Growing North
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Fight Food Insecurity At Home


We combat food insecurity in Northern Canada

Northern communities pay on average 4 times more for everyday food. With temperatures averaging below -30°C, produce is nearly impossible to grow outdoors. This leaves only inefficient and costly methods of transporting produce into this part of our country.  In Nunavut 35.1% of the population lives in severe food insecurity. Growing North’s original and primary focus is to alleviate food insecurity within Northern Canadian communities by improving the accessibility to food.

How do we do it?


From the construction of a geodesic greenhouse in the community Naujaat, Nunavut we strive to offer low cost, locally grown produce to the community. Due to the climate and infertile land in Nunavut, a greenhouse with hydroponic towers, vertical growing techniques, and overall shape has been able to withstand the colder climate. The greenhouse has been provided by Growing Spaces, which has a polycarbonate exterior, solar powered air system, that is able to maintain temperatures 30 degrees warmer, relative to the outside climate, entirely from sunlight. 



By working with the local community we ensure that the needs of the community are met. We make sure that the greenhouse is integrated into the community through participation, partnering with local organizations, and including the operations of the Arctic team. Growing North is continuously adapting  to the social and economic needs of its community while maintaining the environment. We have started initiatives such as the Women's Collective, where local women come to gather to sew traditional goods and cook to sell to the community. The profits are returned to the women, supporting entreprenuerial leadership. 


Growing North focuses on long term sustainability through our work by ensuring social, environmental, and economic in our efforts and methods for the community. Sustainable operations include collaborating with the community by including the locals, school board, and privatized businesses in providing locally grown food to the community. The development of "green jobs", working with the community and a multi-pronged approach in our operations has contributed to the overall sustainability of the project. We strive to bring sustainable and fresh, locally grown produce to the community.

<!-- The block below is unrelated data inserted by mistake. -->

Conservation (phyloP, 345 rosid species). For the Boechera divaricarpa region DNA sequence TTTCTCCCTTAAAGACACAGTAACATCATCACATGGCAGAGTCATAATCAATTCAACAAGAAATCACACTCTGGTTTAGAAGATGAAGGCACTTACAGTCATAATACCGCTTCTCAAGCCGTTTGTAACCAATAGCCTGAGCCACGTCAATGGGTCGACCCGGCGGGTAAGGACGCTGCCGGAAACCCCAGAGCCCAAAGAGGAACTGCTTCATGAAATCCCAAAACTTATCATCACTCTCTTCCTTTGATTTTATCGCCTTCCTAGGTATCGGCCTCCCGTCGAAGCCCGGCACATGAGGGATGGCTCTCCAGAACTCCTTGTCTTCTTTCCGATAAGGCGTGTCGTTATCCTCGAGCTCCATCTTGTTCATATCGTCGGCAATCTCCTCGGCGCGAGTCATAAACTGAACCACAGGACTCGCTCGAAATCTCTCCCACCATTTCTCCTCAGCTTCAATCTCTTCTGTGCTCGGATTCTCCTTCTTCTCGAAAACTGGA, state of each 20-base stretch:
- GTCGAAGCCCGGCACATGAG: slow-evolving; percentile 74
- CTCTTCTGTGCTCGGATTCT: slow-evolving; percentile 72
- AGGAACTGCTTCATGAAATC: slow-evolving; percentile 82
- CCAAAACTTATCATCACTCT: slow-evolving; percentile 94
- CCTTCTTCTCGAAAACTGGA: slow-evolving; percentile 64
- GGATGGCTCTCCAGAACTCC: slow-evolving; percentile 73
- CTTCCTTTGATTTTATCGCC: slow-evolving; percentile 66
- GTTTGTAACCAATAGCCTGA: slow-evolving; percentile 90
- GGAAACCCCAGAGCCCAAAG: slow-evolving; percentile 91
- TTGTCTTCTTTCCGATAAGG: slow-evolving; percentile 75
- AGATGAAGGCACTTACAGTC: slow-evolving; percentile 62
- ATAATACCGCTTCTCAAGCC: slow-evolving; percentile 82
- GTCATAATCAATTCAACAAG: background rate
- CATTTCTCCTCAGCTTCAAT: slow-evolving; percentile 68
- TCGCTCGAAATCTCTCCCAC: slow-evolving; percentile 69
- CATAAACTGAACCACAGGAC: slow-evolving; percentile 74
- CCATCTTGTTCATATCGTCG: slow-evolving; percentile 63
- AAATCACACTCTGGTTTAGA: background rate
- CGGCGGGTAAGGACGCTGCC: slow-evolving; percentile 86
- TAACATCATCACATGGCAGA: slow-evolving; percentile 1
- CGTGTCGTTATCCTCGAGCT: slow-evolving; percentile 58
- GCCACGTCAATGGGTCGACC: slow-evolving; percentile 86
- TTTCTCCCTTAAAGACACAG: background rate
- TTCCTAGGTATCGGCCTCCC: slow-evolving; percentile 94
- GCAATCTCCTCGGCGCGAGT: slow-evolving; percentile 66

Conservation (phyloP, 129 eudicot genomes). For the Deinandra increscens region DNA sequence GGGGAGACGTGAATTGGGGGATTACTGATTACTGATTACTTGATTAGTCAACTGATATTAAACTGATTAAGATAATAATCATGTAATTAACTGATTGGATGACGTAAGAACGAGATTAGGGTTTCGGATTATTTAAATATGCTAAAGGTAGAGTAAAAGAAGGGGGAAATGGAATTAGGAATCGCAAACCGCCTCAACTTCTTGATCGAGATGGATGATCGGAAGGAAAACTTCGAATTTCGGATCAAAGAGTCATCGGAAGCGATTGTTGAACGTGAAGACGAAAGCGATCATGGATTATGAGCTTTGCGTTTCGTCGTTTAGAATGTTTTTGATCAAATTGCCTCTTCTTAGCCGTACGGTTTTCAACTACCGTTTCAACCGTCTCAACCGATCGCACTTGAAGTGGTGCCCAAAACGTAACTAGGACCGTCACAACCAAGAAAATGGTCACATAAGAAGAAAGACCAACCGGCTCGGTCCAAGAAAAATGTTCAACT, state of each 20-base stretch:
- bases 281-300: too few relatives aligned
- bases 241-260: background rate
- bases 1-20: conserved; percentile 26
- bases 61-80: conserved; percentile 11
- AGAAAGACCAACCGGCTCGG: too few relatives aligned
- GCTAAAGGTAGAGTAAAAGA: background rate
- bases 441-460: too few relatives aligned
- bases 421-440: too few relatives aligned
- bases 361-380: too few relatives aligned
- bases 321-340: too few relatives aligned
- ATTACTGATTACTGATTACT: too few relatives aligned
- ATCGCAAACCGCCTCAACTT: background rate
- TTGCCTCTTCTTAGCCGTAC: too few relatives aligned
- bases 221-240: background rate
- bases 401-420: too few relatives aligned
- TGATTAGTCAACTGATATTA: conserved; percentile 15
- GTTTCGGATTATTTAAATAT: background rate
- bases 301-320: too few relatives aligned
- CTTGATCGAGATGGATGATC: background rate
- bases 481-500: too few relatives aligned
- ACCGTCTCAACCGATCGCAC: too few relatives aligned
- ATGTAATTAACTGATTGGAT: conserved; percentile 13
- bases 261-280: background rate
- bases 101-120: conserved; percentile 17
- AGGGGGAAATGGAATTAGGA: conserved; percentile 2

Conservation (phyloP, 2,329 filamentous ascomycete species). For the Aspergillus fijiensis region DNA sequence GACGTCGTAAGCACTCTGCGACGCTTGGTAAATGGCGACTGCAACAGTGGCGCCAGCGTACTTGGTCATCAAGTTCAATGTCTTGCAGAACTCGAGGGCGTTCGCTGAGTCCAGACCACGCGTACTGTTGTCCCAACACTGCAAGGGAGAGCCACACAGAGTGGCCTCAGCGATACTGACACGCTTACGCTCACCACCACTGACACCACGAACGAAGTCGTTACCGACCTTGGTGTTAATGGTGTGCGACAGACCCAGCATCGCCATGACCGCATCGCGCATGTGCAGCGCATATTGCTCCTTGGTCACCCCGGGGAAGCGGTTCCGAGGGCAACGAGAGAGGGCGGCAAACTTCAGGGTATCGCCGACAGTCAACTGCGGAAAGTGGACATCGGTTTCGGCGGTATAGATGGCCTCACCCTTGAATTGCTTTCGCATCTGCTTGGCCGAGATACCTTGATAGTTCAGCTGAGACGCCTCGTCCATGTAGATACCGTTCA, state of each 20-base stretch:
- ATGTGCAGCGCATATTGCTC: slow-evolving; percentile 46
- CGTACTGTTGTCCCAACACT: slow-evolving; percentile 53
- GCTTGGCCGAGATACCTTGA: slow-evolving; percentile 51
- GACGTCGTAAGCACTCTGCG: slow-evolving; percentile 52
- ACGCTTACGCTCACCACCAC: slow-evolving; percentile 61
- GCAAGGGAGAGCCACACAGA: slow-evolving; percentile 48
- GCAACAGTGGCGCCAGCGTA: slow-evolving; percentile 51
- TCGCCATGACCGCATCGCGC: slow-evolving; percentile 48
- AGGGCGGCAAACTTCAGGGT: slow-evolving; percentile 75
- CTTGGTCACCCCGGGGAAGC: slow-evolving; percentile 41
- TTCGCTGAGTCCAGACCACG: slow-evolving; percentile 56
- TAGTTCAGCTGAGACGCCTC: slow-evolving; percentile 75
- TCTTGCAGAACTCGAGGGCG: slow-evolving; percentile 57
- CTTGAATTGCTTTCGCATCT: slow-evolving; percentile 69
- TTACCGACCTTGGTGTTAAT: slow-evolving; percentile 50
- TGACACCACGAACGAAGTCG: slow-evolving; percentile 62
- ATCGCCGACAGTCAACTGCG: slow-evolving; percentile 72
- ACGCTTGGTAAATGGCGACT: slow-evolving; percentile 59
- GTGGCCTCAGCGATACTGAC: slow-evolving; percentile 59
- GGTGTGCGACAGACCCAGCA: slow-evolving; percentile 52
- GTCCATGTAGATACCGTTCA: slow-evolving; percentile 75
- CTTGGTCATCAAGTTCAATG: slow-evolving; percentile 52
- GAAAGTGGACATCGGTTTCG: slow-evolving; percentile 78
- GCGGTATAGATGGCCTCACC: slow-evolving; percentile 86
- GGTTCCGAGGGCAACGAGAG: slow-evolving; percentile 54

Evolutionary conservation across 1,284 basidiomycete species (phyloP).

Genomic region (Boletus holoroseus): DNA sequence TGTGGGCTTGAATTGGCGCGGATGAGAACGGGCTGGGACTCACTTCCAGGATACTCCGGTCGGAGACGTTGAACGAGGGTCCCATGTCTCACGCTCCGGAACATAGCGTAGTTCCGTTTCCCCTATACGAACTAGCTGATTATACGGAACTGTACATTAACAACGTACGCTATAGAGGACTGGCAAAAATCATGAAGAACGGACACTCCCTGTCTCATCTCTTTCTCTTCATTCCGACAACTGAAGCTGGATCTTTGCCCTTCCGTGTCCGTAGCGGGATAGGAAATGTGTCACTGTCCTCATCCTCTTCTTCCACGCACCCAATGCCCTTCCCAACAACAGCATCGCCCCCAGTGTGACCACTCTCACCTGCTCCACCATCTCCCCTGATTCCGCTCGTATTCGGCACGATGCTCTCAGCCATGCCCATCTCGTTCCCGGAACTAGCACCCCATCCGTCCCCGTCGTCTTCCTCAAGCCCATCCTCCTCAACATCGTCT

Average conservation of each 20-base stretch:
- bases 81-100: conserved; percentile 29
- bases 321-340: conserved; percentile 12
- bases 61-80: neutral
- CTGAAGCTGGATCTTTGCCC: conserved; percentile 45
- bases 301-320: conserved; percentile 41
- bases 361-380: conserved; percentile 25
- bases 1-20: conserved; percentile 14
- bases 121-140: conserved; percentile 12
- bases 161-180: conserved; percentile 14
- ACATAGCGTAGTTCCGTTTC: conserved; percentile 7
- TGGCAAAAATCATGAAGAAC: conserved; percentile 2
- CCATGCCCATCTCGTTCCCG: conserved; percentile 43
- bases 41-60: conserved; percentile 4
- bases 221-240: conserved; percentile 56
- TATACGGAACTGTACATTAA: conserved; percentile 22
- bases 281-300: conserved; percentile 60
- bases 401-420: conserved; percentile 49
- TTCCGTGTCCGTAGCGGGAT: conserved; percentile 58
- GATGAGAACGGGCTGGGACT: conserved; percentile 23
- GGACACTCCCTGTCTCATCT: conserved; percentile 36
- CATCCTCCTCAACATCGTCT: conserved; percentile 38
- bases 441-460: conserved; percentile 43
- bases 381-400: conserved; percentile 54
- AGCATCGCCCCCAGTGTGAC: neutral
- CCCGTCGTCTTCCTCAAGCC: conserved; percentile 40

Growing North believes that having access to safe, nutritious food is a human right. We use the 5 A's of food security in everything we do-Availability, Accessibility, Adequacy, Acceptability, and Agency. Not only does the construction of a greenhouse offer fresh, local fruits and vegetables, but making the greenhouse and food accessible and adequate to the community is what we have established. Our harvest makes fresh produce available all year round, while offering acceptable, culturally appropriate options to the public.  


With 63% of the community being under the age of 18 years old, a co-op program based on education intertwined with the greenhouse has been implemented for the community. By partnering with the local high school, students are able to gain course credit from volunteering in the greenhouse, along with a supplementary curriculum on horticulture, environment, and nutrition. Engaging students in the greenhouse project not only improves their chances of graduating but empowers them. Also, workshops and seminars are given to young mothers on health.  


strategic partnerships 

From working with greenhouse experts and the local community has ensured operational, and long term success. We thank our partners for their continued support in helping Growing North expanding, offering resources, and more to the success of our project. From collaborating with a variety of different stakeholders, Growing North has managed to offer the communities that we work with different resources. Thanks to our partners Ryerson University, Social Venture Zones, Bright Agrotech, Enactus, RBC, Repulse Bay Health Centre,3M, and more for their generous support.   


Food insecurity isn't just a Northern issue, it's a Canadian issue.